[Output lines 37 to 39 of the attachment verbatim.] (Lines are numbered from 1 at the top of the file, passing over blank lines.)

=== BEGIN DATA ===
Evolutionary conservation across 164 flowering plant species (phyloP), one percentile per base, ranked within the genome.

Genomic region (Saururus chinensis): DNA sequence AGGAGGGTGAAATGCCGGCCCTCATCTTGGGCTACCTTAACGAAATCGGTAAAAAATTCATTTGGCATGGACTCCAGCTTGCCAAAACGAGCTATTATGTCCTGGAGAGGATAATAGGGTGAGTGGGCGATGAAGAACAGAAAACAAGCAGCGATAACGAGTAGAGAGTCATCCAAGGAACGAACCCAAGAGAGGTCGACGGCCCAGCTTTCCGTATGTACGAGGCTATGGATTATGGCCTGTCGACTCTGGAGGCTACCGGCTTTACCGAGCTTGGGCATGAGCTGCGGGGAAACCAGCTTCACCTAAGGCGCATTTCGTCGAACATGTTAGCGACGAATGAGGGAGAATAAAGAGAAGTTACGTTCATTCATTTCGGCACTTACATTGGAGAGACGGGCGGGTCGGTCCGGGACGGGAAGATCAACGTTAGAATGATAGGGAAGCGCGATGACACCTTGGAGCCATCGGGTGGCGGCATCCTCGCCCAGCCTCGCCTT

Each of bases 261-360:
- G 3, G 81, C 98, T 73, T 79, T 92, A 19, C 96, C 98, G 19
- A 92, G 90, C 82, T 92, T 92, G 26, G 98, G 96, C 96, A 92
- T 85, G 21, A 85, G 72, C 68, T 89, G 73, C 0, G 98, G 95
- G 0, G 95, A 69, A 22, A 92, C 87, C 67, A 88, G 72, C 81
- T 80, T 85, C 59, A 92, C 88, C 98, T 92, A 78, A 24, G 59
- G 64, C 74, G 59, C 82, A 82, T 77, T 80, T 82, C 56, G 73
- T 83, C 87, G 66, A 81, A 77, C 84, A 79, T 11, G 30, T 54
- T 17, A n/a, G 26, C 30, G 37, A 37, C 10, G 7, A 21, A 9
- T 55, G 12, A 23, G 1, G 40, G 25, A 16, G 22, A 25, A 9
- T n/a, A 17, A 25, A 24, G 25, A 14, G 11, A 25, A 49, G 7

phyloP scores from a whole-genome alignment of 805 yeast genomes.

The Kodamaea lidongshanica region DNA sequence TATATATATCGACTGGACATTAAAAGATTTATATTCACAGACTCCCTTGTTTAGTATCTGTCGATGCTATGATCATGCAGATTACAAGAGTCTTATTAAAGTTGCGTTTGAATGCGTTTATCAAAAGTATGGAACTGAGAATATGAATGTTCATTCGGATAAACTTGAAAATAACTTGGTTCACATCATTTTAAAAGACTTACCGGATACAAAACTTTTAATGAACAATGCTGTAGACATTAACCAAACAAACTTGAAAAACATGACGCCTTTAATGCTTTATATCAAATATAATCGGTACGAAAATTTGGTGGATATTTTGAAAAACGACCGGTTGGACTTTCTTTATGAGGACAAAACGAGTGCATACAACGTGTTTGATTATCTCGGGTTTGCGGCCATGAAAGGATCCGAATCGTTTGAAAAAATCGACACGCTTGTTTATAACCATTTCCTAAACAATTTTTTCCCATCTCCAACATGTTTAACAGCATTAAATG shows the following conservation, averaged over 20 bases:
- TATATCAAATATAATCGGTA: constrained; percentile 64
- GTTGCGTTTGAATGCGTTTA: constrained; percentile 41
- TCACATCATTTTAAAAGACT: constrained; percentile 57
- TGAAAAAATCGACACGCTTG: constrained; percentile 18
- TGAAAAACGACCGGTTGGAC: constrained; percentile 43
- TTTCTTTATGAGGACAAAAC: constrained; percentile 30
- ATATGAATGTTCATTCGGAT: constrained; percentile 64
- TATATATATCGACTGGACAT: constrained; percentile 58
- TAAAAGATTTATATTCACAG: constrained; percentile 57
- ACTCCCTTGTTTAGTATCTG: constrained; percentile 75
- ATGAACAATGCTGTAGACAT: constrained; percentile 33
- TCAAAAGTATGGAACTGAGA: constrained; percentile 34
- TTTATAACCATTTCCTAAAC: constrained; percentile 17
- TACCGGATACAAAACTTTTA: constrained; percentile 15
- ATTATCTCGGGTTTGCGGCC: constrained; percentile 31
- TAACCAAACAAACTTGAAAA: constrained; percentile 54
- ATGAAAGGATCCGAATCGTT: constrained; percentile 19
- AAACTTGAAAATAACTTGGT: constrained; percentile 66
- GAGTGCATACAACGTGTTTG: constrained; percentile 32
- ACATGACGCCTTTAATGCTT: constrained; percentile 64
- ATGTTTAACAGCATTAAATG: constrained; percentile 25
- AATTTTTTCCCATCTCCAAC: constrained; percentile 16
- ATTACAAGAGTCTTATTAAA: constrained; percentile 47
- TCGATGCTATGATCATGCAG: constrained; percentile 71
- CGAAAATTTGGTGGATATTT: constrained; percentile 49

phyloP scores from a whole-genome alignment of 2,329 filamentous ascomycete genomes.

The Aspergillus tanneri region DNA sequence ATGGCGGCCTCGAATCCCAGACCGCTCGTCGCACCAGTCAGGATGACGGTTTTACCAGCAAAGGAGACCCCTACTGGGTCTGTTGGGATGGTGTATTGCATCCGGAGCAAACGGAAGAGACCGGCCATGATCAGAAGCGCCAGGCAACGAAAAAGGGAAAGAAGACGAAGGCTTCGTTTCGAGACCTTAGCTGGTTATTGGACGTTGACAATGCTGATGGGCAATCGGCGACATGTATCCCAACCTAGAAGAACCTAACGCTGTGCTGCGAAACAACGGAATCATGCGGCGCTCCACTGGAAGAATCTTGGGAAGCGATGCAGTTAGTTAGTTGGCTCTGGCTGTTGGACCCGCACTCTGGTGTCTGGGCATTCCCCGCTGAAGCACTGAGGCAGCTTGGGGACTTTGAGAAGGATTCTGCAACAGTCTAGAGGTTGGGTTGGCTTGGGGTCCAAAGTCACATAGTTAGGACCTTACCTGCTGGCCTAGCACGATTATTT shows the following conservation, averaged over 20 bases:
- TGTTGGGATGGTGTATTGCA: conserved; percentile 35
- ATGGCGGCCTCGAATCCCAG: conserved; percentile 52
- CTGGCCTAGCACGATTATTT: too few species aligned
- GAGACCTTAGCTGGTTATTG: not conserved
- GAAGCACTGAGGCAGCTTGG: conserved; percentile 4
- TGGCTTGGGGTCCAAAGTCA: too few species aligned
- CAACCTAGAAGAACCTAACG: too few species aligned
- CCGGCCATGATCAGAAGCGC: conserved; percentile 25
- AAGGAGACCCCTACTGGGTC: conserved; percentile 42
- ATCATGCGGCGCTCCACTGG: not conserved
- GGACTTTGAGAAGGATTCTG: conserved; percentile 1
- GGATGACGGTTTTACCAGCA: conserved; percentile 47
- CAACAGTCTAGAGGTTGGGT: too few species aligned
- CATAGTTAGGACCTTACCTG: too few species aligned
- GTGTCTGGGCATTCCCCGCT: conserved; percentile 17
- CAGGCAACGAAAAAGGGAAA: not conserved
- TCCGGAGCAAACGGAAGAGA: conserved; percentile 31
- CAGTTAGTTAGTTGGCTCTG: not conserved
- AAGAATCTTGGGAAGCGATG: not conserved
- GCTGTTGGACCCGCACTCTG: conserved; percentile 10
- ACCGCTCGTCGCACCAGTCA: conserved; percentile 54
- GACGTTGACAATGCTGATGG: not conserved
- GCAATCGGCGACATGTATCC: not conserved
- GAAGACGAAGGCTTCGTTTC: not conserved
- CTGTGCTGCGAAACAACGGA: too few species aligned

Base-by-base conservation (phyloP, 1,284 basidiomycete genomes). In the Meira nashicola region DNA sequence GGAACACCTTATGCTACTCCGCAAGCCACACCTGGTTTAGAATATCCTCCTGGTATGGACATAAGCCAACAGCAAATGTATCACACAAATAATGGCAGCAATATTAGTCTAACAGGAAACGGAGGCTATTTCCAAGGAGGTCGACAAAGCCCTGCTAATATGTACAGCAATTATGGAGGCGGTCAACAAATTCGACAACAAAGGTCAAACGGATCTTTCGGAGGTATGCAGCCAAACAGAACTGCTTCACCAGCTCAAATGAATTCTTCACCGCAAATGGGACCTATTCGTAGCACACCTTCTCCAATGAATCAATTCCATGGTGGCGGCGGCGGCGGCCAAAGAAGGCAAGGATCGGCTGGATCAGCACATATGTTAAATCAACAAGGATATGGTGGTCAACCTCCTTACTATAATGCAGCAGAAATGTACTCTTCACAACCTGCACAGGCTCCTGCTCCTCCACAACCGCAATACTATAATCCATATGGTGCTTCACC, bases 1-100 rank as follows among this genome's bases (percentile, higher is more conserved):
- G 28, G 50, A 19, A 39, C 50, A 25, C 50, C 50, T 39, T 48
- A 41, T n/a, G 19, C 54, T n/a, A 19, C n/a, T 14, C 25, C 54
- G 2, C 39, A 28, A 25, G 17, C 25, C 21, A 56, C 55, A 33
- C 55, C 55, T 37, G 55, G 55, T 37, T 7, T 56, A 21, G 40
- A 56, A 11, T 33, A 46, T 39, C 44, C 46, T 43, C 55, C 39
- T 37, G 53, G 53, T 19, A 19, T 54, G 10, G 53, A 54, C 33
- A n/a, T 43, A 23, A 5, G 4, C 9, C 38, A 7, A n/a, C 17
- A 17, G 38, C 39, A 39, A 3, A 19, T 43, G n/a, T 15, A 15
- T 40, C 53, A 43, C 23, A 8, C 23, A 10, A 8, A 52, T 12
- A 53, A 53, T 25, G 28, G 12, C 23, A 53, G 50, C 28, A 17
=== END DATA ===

- AATTTTTTCCCATCTCCAAC: constrained; percentile 16
- ATTACAAGAGTCTTATTAAA: constrained; percentile 47
- TCGATGCTATGATCATGCAG: constrained; percentile 71